Fabian Blog
November 16th, 2018

How The Largest Air Evacuation in History Unfolded

A distinguished diplomat who handled the evacuation of 176,000 Indians, narrates how Air India carried out this task.

how-the-largest-air-evacuation-in-history-unfolded-_-madras-courier2 On 2nd August 1990, Iraqi President Saddam Hussein decided to have a ‘picnic’ in Kuwait by sending in his army across the border. He had massed troops at the border for weeks, and on 25th July 1990, the US Ambassador April Glaspie encouraged him to have the picnic, wittingly or unwittingly, by declaring that her instructions were to strengthen relations with Iraq; the US did not want to take any side in ‘intra-Arab’ disputes, a clear reference to the mounting tension between Iraq and Kuwait. Saddam Hussein foolishly concluded that he could invade Kuwait and get away with it. Little did he know that the US wanted him to invade Kuwait so that the Pentagon could have a permanent presence in the region.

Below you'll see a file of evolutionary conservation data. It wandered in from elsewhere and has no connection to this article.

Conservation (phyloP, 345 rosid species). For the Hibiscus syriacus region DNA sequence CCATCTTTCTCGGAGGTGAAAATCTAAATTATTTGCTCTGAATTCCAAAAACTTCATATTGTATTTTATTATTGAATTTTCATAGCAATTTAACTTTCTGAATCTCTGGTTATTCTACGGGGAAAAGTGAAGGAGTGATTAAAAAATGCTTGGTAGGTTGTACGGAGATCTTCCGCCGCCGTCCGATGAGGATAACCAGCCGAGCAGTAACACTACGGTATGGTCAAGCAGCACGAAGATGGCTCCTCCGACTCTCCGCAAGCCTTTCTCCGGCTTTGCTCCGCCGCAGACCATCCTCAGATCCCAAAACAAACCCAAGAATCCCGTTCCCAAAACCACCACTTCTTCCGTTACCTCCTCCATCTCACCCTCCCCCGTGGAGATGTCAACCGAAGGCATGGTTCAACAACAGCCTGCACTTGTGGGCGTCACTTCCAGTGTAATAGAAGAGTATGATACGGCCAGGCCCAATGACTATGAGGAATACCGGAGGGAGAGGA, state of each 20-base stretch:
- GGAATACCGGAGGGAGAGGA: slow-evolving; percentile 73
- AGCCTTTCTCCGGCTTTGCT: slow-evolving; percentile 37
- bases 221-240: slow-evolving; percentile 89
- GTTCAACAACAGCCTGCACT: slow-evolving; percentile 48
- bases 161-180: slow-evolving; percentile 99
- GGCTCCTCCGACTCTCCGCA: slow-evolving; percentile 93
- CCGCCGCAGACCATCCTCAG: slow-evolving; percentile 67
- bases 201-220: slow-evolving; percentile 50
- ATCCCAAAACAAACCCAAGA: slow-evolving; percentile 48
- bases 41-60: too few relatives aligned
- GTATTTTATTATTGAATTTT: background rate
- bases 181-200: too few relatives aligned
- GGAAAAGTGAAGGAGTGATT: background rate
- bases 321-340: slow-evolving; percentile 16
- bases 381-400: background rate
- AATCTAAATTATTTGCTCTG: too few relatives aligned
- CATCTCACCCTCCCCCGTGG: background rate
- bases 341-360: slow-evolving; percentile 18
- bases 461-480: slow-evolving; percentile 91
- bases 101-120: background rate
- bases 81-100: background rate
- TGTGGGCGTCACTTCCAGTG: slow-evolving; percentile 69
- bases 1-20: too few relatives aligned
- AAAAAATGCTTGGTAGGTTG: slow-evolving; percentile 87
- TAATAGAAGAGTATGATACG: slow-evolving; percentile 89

I was then Joint Secretary (Gulf) in the Ministry of External Affairs. The first phone call I got, around 6 AM on 2nd August, was from a friend in Kuwait city who said that she could see Iraqi tanks on the road. Later, our ambassador in Kuwait, AK Budhiraja called. Read the rest of this entry »

October 26th,2018   category: International Affairs : Articles |    No Comments

The Jamal Khashoggi Affair

the-jamal-khashoggi-affair-_-institute-for-defence-studies-and-analysesSeventeen days after the October 2 “disappearance” of Jamal Khashoggi, Saudi Arabia officially stated that he was killed in its consulate in Turkey when he went there to collect papers permitting him to marry his Turkish fiancée Hatice Cengiz. The marriage had been fixed for October 3.

Cengiz had waited for hours in vain for Khashoggi to come out of the consulate and informed Reuters about his ‘disappearance’ on October 3. The same day, Saudi Crown Prince Mohammed bin Salman (MbS) told the US news agency Bloomberg that he did not know where the journalist was and that consent would be given to Turkey to conduct an investigation inside the Consulate if it were to ask for one. MbS added that he ‘had nothing to hide’.